If one shoulder-blade is kept a little above the floor I have a personal favorite. Place your arms straight out sideways from the body (you will be like a cross). Be aware of that the muscles of the arms can be shortened so there may be a reason to have pillows to rest the forearm against in the beginning.

When you want to bring your arms back to rest your hands on your belly or the iliac crest it is important that you do not lift your arms off the floor but allow them to slide on the surface toward the body. Keep track of how the movment affects the shoulder, elbow and wrist, if you notice any muscle tension, pause - become active passive (inhibit) - and continue with the movement when the tension has subsided.

If you easily get your hand under your lower back I urge you not to press down the back towards the floor. It is far better to place the lower legs (calf) on a chair seat or sofa in order to free the torso completely from the weight of the leg and allow the muscles in the leg to disengage.

If your feet tend to slip away or you have an uneven contact between the inside and outside of the foot, focus on your knees, make sure they always have a direction straight up toward the ceiling.

Breath, notice your own breathing, were does the breathing become visible in you? Where is your chest influenced?

“When anything is pointed out, our only idea is to go from wrong to right; in spite of the fact that it has taken us years to get to wrong we try to get right in a moment.” F M Alexander

Thursday, 8 September 2011

Natural crookedness

One main goal in schooling a horse is to teach the horse to become straight, that is move straight on a straight line, turn as easily to the right as to the left etc. All horses are either bent to the left or to the right. I've heard various explanations for this, one being this natural crookedness is formed due to the way the foal is laying in the mare's womb. This could explain why there seem to be just as many horses that are bent to the right as to the left. Whatever the reason, an untouched horse is never straight.

A horse that is bent to the right will:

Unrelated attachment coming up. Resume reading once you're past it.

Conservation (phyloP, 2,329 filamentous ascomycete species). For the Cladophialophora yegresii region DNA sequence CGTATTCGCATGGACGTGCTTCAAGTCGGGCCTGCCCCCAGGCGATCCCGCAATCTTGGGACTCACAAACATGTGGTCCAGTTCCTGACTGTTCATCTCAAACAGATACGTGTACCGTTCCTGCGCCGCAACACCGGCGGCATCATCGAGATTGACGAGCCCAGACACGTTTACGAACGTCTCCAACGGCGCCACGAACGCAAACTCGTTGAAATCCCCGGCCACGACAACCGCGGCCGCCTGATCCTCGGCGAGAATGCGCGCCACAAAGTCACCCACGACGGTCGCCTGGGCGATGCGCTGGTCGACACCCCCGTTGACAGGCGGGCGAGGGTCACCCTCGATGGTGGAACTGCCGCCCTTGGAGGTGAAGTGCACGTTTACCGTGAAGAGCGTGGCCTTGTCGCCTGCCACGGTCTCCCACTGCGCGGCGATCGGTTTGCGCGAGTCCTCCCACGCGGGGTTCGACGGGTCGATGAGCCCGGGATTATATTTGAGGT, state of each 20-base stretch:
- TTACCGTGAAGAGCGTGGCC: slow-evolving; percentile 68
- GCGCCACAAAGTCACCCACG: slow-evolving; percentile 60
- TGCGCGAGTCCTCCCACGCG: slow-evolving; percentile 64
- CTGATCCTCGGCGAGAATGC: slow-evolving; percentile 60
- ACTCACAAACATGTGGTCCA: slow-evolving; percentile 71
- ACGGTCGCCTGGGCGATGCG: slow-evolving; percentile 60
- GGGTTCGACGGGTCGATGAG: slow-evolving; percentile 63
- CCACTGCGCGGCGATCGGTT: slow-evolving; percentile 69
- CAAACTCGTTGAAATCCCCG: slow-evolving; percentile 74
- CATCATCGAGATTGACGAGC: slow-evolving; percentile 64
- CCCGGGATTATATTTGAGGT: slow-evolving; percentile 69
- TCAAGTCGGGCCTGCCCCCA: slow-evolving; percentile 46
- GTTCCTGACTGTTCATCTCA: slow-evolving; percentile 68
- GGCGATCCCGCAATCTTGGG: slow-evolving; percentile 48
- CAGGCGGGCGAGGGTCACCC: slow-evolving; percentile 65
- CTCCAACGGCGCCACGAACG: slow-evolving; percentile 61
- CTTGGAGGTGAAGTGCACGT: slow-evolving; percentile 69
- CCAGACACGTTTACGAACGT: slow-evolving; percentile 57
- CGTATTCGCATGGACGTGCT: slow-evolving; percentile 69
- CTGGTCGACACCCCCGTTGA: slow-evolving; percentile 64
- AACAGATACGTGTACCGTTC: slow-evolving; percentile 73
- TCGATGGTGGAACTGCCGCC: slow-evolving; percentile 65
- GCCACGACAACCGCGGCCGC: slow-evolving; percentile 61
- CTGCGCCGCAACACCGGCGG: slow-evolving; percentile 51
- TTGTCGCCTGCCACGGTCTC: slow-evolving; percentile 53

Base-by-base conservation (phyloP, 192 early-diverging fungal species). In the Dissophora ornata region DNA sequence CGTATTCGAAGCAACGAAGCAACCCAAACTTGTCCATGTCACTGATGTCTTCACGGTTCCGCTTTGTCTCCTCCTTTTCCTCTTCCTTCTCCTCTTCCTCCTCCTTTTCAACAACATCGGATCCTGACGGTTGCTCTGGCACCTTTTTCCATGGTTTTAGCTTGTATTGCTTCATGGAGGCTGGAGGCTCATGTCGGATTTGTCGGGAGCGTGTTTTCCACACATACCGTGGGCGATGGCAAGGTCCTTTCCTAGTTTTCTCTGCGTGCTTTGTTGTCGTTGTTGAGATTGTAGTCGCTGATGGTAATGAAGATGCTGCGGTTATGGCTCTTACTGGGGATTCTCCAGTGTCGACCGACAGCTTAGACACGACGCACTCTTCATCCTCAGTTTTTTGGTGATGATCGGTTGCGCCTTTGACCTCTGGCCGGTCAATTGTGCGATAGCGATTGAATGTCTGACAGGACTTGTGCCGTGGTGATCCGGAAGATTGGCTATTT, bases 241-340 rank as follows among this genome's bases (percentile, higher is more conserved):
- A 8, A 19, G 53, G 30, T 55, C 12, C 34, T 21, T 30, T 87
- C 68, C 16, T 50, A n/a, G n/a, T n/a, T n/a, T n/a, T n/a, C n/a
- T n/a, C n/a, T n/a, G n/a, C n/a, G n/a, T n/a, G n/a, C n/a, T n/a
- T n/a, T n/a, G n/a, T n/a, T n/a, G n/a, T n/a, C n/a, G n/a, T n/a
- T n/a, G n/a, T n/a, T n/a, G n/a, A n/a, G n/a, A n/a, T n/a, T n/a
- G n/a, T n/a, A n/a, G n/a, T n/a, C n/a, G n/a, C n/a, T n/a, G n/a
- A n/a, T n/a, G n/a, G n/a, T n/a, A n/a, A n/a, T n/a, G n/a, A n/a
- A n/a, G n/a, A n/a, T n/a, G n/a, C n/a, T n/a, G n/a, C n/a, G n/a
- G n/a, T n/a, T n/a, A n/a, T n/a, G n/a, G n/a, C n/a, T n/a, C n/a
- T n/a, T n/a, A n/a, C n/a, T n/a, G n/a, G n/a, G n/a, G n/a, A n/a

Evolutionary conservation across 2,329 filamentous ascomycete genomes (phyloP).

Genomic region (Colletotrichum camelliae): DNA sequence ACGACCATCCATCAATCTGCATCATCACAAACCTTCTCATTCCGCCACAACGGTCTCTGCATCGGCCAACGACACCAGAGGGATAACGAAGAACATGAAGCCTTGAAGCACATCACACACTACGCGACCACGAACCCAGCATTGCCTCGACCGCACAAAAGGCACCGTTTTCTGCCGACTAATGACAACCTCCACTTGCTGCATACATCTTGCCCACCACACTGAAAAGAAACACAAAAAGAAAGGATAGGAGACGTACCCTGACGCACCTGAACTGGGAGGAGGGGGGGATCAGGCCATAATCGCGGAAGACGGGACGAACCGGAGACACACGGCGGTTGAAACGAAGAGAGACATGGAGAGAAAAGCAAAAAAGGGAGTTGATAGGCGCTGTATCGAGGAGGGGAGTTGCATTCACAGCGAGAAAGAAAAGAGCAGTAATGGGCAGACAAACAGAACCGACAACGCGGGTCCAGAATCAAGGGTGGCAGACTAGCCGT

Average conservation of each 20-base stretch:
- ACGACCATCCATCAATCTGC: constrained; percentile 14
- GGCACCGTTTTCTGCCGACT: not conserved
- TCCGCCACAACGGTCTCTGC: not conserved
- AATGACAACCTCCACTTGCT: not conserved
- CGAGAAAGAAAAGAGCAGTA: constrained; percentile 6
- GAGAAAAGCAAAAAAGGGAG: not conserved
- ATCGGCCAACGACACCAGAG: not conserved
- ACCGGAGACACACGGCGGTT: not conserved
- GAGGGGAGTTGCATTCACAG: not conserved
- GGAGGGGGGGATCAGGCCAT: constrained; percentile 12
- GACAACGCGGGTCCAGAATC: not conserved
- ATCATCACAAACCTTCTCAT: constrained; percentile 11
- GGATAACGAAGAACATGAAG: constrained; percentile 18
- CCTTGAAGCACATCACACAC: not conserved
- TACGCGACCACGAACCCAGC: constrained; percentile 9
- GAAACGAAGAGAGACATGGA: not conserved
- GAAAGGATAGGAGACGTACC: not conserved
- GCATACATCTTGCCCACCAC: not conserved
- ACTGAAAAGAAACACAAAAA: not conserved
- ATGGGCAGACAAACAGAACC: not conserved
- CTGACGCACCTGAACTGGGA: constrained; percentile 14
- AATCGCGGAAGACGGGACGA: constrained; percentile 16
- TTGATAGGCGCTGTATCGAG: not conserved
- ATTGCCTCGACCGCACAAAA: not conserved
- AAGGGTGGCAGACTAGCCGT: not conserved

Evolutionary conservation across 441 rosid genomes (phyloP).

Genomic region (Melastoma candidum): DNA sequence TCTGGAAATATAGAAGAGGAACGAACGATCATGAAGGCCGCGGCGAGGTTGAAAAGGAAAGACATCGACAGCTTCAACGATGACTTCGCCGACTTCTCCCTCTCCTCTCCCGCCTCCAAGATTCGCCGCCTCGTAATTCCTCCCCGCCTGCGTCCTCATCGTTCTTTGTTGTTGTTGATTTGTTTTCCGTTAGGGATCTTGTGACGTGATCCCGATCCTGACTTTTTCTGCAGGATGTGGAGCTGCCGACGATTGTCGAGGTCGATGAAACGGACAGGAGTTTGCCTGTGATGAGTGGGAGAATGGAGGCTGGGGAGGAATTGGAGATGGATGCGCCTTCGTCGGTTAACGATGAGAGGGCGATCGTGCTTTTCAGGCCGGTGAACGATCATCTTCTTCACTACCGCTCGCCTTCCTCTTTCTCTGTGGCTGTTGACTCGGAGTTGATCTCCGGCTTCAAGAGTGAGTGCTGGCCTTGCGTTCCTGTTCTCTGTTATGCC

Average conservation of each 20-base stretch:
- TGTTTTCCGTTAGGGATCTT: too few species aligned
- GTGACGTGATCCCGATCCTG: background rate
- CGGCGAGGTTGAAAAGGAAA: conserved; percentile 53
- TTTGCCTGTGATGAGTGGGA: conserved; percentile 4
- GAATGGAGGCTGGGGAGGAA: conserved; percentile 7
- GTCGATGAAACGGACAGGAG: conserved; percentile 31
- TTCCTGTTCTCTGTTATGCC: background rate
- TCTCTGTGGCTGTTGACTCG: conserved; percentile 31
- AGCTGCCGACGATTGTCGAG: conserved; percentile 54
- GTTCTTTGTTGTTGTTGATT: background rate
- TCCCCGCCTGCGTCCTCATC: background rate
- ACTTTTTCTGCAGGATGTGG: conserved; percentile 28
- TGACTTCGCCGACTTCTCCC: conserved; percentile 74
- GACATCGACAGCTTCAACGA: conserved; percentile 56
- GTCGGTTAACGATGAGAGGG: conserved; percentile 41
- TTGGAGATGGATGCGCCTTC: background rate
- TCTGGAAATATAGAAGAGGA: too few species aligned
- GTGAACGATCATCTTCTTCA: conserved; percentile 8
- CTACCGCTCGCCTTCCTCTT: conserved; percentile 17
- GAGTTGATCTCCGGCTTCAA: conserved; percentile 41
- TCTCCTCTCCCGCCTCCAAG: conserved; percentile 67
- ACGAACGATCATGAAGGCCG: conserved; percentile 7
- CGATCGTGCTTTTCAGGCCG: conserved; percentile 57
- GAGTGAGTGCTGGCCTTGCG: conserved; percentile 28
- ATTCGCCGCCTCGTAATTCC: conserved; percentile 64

*) carry its head to the right
*) overload the left shoulder
*) carry the haunches to the right
*) the right hind leg will advance more than the left, but it escapes to the side. It reaches more than pushes
*) the left hind will push, but only engage to a small extent
*) the horse tends to weight the left lateral pair (the convex side) more than the right
*) the right lateral pair is shortened (concave side) and carries less weight

When riding or lunging a horse that is bent to the right, the horse will turn easily to the right with a tendency to enlarge the circle since the outside shoulder carries more weight than the inside one. On the other hand, the horse turns to the left by falling onto the inside (left) shoulder in the direction of the turn, while carrying its head to the outside. Usually the horse canters more easily on the right lead, but with its haunches in.

What you feel when you ride:
*) The horse has a nice contact on the left rein, but refuses to take contact on the right rein
*) Your seat drops more to the right than the left in each stride and your right leg is near the horse while the left leg is pushed away from the left hindquarters.
*) In lateral work it is easier for the horse to move its shoulder to the left and its haunches to the right.

“In all work on the right rein, the horse seems flexible and 'balanced', on the left rein it seems to be stiff and 'out of balance'.“ P. Karl, Twisted truths of modern dressage (2008)

Thanks to Mark Stanton of Horsemanship Magazine for proof reading! All remaining errors are my own.